We all have Alzheimer’s when it comes to health care

Each time I go to a medical clinic, it’s like they don’t recognize me and have never seen me before.  And the hilarious part is I don’t know them either.   This is not a huge problem as I’m an extravert and make friends easily.  However, I really do feel strange asking someone I don’t know to give me a prostate exam but that’s your life when you don’t have a family doctor.

Today, I can’t say the health system is working for me.

The documentary by Michael Moore entitled “Sicko” compares the health systems of the US, Canada, the UK, Cuba and France.   Moore’s analysis makes for good entertainment and perhaps opens the eyes of a few American viewers on the deficiencies of their health system.  His portrayal of the Canadian system is generally on the mark although there are inaccuracies with emergency room wait times and access to primary care.

Statscan figures show that 8.2% or 61,500 New Brunswickers don’t have a family doctor.  We presently have 700 family doctors or 1 for every 983 people.

The Minister of Health Mike Murphy plans to hire another 15 doctors, which would be 1 doctor for each 4100 of the 61,500 citizens presently without medical representation.  Hey, what’s wrong with the math here?  Are we hiring enough to solve the shortage or just enough to lower the political heat?

The annual health budget for New Brunswick is $2,933 per person or $2.2 billion.  As a country, we spend about 9.8% of the Gross Domestic Product (GDP) on health care (NB is 8.8%).  We’re in the middle of the pack when looking at what some countries spend; Ireland –7.2%, France – 11.1%, Germany – 10.7%, with the US being considerably higher at 15.3%.

What has concerned all national governments over the years has been the continual increase in the cost of health care above the rate of inflation.  In other words, the health budget chews up more of the government revenue leaving less for other departments.  The US system is trending towards 20% in coming years and I don’t think that country or New Brunswick can or will accept costs of that magnitude.

The increase in costs comes from more high technology (MRI’s, etc) and what is often called “mission creep.”  That’s a change in our expectations of what the system can provide.  Only a number of years ago, open-heart surgery or hip replacement wasn’t that common.   Longevity of people is on the rise and a significant portion of the budget is spent on people who will live less than a year.

Even though the Canadian system has a lower cost due to reduced administration, it is encouraging to see the Health Departments 2008 – 2012 plan.  It’s a road map for providing better health care with less cost.  A notable initiative is the use of computer technology to manage patient care (one patient, one electronic record).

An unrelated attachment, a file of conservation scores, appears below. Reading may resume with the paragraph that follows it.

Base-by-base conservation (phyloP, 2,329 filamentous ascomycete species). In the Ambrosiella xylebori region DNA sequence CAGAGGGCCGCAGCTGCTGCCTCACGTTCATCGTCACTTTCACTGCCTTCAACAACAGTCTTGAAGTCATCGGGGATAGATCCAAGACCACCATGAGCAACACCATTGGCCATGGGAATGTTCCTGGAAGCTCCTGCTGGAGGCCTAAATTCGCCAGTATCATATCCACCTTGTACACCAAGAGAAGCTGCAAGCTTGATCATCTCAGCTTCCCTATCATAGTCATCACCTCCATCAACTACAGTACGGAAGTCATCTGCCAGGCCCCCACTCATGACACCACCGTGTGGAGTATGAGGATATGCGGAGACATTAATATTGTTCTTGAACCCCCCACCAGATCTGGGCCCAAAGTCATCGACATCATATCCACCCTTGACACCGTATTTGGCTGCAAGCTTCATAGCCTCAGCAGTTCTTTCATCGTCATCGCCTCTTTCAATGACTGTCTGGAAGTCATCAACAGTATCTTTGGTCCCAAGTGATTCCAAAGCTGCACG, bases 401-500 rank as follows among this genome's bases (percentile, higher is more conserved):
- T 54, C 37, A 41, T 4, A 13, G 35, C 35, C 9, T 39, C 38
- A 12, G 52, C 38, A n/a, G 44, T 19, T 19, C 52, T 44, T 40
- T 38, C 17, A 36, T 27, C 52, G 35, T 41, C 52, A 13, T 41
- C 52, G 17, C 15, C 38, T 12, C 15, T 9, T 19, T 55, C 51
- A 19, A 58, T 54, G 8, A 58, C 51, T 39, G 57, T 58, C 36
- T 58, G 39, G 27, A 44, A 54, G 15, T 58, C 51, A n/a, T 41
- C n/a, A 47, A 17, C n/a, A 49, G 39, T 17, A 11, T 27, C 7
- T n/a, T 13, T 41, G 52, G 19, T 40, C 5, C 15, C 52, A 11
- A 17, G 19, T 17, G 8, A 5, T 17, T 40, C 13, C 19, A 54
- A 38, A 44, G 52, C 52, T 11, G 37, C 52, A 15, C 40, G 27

Consolidation of regions and non-clinical services should provide less back office cost and focus money back on patient care.  This saving is approximately 1% of the total health budget or $20 million per year.

It appears that efficiencies can give us some respite in increasing costs, but it will not be enough.  Are we prepared to set an upper limit on our health costs to perhaps 11% of GDP?  That would be another $550 million per year in New Brunswick.  It might eliminate wait times for surgery, provide more MRI’s and the like, but what else in the overall provincial budget would we cut?  Or would we be prepared to raise taxes to live longer, healthier lives?

But perhaps our future won’t be increasing budgets for health care but cutting them.  The fragility of our financial system to something as ridiculous as sub-prime mortgages shows that the economist’s assumptions of perpetual growth is not entirely certain.  The decline of the world’s commodities like oil production in the near future will have a profound effect on GDP.  It will shrink the tax base that supports the health care system we so cherish.

Should we be planning for a future that is less rosy than the optimists of this world predict?   As an aside, there are 45 million Americans who could be looking for a family doctor in Obama’s insured world.  Maybe I’ll get a doctor before they come looking for 45,000 doctors north of the border.  I doubt they’ll be talking to Raoul Castro about Cuba’s surplus medical talent.

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